Fifty Pounds gin makes a bold claim. They say they are the “smoothest gin ever”. Distilled in south east London, the award winning gin is made in a small distillery and they triple filter it to achieve this smoothness. You might have seen Fifty Pounds gin before, their distinctive bottle is based on the first gin bottles from the 18th century, labelled with the batch and year it was made – possible due to the producing batches of only 1000 bottles. They keep their recipe secret but are quite open about their botanicals: Croatian juniper, coriander seeds, Spanish orange and lemon peel, and African grains of paradise amongst others. These are placed in the still with their neutral grain spirit and some water, are left to macerate then they gently heat them for the five hour distillation process. This is left for a minimum of three weeks which they say allows the essential oils from the botanicals to blend into the grain spirit. The final step in reaching their 43.5% ABV is to mix it with their neutral grain spirit and some pure water.
Happy Christmas Eve! It is with great sadness that we bring Ginvent to an end for yet another year, but before we do we need to try Scapegrace Gold gin. Scapegrace gin comes from New Zealand, when one guy married the other guy’s sister and discussed how they would like to make their own gin. 13 botanicals and a load of debt later, they had a gin that won gold in London and San Francisco. They use glacial water from the southern Alps mixed with orange and lemon peel, nutmeg, cloves and dried tangerine to make their classic 42% gin. Scapegrace Gold is their navy strength version at 57% which builds layers of citrus with orange, lemon and tangerine. So let’s see how it tastes.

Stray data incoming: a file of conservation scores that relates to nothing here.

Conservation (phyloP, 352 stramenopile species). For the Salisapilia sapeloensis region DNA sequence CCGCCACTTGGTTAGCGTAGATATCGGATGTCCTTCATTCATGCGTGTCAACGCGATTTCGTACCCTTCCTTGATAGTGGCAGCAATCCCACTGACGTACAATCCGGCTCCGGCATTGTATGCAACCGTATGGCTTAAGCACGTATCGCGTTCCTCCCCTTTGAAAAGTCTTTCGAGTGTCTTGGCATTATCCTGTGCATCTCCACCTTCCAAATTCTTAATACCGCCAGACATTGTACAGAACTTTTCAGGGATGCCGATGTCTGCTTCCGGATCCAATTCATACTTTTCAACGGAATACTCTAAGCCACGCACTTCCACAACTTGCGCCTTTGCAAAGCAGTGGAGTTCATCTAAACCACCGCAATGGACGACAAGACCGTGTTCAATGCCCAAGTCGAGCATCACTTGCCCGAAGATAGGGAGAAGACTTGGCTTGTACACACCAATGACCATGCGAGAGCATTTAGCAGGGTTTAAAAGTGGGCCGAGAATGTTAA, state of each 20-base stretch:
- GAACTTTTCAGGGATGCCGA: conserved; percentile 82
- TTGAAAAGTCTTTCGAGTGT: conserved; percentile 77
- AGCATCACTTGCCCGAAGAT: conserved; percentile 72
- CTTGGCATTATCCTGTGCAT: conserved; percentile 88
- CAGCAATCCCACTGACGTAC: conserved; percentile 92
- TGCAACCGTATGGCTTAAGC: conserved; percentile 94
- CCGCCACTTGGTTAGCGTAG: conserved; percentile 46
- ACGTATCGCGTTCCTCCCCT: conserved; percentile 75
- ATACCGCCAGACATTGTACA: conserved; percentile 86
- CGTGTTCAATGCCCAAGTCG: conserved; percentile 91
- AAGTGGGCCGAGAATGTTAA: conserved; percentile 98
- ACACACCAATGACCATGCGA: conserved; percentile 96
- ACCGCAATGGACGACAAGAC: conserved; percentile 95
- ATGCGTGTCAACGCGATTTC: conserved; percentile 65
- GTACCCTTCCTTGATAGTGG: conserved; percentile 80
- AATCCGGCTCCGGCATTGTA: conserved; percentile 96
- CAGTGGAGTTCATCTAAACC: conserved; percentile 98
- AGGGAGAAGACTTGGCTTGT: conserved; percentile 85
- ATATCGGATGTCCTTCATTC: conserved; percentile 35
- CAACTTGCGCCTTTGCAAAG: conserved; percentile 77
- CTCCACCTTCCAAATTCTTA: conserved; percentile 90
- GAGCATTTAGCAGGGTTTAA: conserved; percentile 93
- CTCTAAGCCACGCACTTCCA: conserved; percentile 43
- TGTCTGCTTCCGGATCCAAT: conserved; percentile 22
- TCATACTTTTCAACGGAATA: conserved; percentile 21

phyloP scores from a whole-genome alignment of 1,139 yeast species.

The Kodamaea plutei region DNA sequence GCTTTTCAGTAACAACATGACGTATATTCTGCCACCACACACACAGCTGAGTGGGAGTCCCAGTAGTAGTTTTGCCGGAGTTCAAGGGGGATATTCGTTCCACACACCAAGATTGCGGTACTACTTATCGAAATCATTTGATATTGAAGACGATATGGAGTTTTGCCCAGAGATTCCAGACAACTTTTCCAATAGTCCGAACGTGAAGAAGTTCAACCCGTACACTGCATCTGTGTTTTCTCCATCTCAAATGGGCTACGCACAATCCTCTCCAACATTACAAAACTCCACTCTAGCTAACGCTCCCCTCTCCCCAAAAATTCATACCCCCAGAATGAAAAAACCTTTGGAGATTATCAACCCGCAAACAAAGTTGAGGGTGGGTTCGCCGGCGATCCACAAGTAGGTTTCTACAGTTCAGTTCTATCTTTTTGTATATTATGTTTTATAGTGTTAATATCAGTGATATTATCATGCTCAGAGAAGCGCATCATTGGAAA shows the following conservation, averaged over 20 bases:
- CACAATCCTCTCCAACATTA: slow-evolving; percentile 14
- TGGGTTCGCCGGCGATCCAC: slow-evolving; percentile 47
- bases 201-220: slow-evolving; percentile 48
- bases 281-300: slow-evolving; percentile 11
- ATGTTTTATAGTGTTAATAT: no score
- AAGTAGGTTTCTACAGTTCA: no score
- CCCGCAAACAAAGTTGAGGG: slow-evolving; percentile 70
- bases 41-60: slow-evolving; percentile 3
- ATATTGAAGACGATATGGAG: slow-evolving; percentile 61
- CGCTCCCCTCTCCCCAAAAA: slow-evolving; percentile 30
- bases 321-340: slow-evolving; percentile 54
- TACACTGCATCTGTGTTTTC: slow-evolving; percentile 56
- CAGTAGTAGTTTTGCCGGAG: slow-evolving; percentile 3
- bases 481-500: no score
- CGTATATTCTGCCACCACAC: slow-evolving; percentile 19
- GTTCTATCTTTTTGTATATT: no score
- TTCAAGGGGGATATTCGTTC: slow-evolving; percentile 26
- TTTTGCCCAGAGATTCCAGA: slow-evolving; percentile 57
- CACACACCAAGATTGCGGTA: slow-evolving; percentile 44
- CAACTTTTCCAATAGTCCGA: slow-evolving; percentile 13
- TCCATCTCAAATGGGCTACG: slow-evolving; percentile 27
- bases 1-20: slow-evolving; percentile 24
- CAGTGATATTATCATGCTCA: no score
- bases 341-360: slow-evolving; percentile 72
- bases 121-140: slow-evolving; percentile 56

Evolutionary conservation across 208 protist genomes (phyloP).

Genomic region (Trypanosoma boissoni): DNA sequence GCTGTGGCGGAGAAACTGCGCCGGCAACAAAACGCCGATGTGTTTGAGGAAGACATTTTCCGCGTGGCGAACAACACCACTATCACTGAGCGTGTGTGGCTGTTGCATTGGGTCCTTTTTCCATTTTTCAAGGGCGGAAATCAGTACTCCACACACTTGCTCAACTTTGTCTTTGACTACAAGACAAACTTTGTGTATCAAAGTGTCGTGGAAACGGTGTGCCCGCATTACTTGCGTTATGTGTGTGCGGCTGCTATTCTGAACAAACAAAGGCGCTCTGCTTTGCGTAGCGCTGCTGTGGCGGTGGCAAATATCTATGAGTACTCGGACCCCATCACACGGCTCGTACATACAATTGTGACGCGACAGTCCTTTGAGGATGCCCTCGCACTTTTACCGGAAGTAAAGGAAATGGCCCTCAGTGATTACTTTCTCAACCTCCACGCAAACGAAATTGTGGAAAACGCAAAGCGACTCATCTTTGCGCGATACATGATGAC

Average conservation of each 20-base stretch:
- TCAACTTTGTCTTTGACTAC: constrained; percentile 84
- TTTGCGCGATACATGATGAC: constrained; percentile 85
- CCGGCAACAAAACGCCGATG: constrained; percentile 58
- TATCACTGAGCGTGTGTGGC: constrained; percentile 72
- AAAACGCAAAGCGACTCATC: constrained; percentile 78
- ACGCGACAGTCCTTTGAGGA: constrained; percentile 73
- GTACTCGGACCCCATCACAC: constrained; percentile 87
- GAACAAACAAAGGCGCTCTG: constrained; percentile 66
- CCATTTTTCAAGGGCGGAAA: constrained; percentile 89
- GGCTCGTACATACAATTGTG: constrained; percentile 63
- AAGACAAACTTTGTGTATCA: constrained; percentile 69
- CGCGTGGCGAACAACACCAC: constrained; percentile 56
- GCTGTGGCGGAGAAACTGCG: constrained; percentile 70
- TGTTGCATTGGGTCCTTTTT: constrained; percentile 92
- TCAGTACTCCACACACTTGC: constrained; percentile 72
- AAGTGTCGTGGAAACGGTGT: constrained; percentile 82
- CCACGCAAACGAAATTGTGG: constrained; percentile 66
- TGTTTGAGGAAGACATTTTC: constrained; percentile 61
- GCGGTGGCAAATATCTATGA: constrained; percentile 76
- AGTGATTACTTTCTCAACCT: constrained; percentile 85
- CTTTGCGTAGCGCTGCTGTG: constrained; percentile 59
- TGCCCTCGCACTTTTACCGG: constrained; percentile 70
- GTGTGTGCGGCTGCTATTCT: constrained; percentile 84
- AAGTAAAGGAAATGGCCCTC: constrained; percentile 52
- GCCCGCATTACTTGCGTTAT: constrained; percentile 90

We’ve made it to the penultimate day of Ginvent. Sad face. Today we drink Pothecary gin, which I tried after meeting the team at Junipalooza earlier this year. You can read my thoughts on it here.
You can get your hands on a 50cl bottle from Gin Kiosk for £39 (at the time of writing). You can find them on Facebook, Twitter and Instagram.
Let me know your thoughts on Twitter and Instagram, and catch up with all things Ginvent here.
Final three days! Today we drink Malfy gin, an Italian gin with a lovely label. Most accounts of gin history trace the roots back to the Dutch genever, but Malfy claim that gin was invented by monks on the Salerno coast and their distillery in Moncalieri has been established since 1906. The key flavour for Malfy gin is the Italian lemons that grow in Sicily and the Amalfi coast. These lemons give the gin it’s freshness, alongside Italian grown juniper and fresh spring water. Since launching, they have grown their range to include four varieties – the Originale that we are drinking today which actually came second and is more juniper forward than the original the Con Limone which makes the most of the fresh lemons, the Con Arancia using Sicilian blood oranges, and the Gin Rosa which features pink grapefruit and Italian rhubarb. So, how does it taste?